Cypress String Quartet performs “Beethoven in the City,” 16 free concerts throughout San Francisco in a farewell “tour around town.”
“We’ve been forged in the fires of Beethoven,” declares Jennifer Kloetzel, Cypress String Quartet cellist. After a distinguished two-decade run, the Quartet—whose other members are violinists Cecily Ward and Tom Stone and violist Ethan Filner—is capping its legacy with a series of free concerts across San Francisco under the umbrella title “Beethoven in the City.” “Not a week has gone by in the past 20 years that we haven’t played, talked about, rehearsed or recorded this music,” Kloetzel says.
The series comprises 16 string quartets of Ludwig von Beethoven that span the composer’s life. They are arguably the most intimate and personal of his works, offering a spiritual journey of Western culture. Cypress will play each of the quartets in a “pop-up” concert in 16 different locations in the city.
Because these string quartets are among the most rarified of Beethoven’s work, one wouldn’t expect to hear them in such informal environs. But the Cypress Quartet has been turning convention on its head since its inception. Fresh out of school 20 years ago, Quartet members painstakingly recorded Beethoven’s Opus 135, his very last, as its first release. Artists traditionally wait for the “ripeness of age” to tackle these works, music that profoundly embodies the human spirit. “People thought we were crazy,” Kloetzel recalls. As it turned out, bringing a fresh, young perspective to this music brought its own rewards. “By the time we got to Beethoven’s first quartets, we could hear the germs that would later flower into the last quartets,” she explains.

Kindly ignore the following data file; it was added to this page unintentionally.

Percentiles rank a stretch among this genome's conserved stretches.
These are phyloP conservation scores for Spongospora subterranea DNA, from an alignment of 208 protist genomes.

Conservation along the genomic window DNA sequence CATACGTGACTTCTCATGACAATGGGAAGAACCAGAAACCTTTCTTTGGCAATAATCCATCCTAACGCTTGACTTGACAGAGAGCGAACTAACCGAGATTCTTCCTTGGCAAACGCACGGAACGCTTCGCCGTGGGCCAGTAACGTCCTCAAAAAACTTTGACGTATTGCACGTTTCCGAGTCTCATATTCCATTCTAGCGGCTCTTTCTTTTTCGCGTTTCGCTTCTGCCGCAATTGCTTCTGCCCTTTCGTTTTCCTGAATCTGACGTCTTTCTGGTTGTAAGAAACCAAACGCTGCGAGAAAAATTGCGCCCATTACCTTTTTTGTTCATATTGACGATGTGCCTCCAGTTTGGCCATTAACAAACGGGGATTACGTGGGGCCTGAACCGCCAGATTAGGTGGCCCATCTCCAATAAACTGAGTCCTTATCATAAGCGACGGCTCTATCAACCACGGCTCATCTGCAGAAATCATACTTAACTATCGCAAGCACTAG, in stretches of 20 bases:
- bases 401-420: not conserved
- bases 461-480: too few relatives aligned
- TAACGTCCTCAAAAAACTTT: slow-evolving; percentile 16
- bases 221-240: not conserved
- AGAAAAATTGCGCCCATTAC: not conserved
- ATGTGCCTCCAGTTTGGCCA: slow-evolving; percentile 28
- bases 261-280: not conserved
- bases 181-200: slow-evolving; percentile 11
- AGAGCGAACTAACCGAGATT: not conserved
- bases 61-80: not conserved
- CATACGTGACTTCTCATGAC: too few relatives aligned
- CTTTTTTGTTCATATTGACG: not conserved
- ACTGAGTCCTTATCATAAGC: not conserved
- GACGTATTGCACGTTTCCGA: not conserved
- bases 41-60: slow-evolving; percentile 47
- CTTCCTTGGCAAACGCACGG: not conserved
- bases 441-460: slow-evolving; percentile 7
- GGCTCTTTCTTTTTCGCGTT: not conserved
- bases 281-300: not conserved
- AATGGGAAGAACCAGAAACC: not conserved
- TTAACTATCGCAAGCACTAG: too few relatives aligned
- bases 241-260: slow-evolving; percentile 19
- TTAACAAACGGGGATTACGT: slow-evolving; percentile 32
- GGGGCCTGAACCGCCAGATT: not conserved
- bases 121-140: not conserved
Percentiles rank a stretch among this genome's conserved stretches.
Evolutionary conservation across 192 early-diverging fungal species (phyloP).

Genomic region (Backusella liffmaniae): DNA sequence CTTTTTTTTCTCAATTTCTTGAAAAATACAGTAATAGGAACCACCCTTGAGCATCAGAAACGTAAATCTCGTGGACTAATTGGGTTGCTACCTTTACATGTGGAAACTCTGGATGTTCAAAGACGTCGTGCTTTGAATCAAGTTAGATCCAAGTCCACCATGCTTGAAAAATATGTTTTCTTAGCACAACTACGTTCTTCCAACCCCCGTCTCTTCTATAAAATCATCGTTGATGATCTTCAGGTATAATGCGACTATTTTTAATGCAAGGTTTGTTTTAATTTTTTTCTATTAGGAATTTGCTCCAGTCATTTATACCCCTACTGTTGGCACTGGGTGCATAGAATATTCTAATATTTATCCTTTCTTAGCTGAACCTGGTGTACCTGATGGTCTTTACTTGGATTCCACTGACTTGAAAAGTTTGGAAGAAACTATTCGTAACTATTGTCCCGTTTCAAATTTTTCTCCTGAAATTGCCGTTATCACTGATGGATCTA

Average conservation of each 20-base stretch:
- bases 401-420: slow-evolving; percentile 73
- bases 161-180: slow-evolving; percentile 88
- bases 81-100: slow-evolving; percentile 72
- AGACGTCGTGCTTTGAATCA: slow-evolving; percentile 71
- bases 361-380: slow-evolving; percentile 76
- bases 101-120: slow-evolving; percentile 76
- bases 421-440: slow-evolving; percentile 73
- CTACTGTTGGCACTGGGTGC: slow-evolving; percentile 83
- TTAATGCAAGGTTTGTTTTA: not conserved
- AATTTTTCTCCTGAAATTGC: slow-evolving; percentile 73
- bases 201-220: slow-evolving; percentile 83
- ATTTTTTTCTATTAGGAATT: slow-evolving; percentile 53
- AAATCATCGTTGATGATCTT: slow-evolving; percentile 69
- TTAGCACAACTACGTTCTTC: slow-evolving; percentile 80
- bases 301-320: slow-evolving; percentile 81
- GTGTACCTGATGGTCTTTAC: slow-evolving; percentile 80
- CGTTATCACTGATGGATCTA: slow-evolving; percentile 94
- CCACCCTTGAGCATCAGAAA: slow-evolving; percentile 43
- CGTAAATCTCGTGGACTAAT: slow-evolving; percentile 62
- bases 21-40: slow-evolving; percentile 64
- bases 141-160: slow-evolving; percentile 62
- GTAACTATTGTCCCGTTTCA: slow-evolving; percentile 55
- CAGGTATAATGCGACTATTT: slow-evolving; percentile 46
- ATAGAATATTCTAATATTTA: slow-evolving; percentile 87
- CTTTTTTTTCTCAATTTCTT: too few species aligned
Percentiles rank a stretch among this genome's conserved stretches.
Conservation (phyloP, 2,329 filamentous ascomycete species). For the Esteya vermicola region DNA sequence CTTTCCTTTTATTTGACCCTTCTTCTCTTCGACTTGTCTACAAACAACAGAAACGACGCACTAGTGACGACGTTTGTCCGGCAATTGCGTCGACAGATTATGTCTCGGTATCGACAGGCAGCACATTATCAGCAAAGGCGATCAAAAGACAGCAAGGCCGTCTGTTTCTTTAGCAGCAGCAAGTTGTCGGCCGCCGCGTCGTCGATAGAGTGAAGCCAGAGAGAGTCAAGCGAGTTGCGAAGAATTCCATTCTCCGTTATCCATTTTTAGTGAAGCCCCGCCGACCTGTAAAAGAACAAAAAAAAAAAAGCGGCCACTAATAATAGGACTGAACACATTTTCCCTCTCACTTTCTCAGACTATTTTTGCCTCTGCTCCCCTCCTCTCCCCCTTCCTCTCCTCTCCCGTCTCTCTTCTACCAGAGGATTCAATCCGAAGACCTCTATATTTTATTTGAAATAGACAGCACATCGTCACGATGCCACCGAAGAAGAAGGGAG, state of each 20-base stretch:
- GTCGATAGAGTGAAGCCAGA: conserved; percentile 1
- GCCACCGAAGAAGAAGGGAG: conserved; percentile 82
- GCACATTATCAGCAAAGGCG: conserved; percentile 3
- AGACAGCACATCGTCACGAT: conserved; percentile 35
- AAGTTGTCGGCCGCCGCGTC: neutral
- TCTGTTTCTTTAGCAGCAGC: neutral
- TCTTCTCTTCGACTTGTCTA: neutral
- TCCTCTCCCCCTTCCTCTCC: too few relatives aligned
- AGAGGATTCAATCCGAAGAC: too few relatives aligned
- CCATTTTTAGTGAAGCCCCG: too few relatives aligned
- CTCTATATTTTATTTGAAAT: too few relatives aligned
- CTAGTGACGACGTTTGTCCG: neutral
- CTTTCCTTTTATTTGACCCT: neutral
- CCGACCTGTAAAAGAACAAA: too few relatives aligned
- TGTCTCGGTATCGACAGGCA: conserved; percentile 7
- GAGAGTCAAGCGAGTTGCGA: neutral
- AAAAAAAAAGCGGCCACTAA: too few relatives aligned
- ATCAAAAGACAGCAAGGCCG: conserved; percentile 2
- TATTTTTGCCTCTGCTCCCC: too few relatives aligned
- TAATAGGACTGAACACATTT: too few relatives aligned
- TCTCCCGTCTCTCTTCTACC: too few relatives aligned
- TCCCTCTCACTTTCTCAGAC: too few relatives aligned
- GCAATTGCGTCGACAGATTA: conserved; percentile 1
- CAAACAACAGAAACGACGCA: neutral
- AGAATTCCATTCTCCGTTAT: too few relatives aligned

And, true to form, Cypress’s final recording was of Opus 18 number 1, Beethoven’s first string quartet. Last fall in Vienna, the Quartet had the honor of playing this music next to the room where the original handwritten parts were on display. Somewhat less traditionally, the Beethoven performances can also be heard on the current season of Netflix’s “House of Cards,” in which the Quartet plays a renowned part of Opus 130. Their recording of the complete Opus 18 quartets will be released on AVIE records this month.
The pop-up sites were carefully chosen to take place in each of San Francisco’s 11 legislative districts, with the first scheduled at St. Anthony’s Dining Room in the Tenderloin and the last at Yerba Buena Gardens as part of the the Gardens’ six-month outdoor festival. The concert in City Hall will be enhanced by the building’s superb acoustics. A San Francisco General Hospital concert focuses on Opus 132, a work that famously includes what is now known as the “Heiliger Dankgesang,” music Beethoven wrote in gratitude for his recovery from a life-threatening illness. He is said to have wept as he composed it.
“Beethoven in the City” is an ambitious project, intended, Kloetzel says, “to share this music with our home.” Performing in 16 sites required identifying appropriate locations, getting permits and other time-consuming tasks, in addition to the physical and emotional challenge of preparing to play a literal lifetime of music over the course of two weeks in different venues, all with varying acoustics and requirements. The project is a kind of Beethoven Olympics, requiring practice, skill, endurance and performance under pressure.
The Quartet is also bringing its distinguished 20-year career to a close after performing in the world’s most prestigious concert halls. Along with “Beethoven in the City,” the musicians will perform a farewell concert in the Green Room at the San Francisco War Memorial on Sunday, June 16, the 20th anniversary of its first concert.
May 4 ? 19, various locations.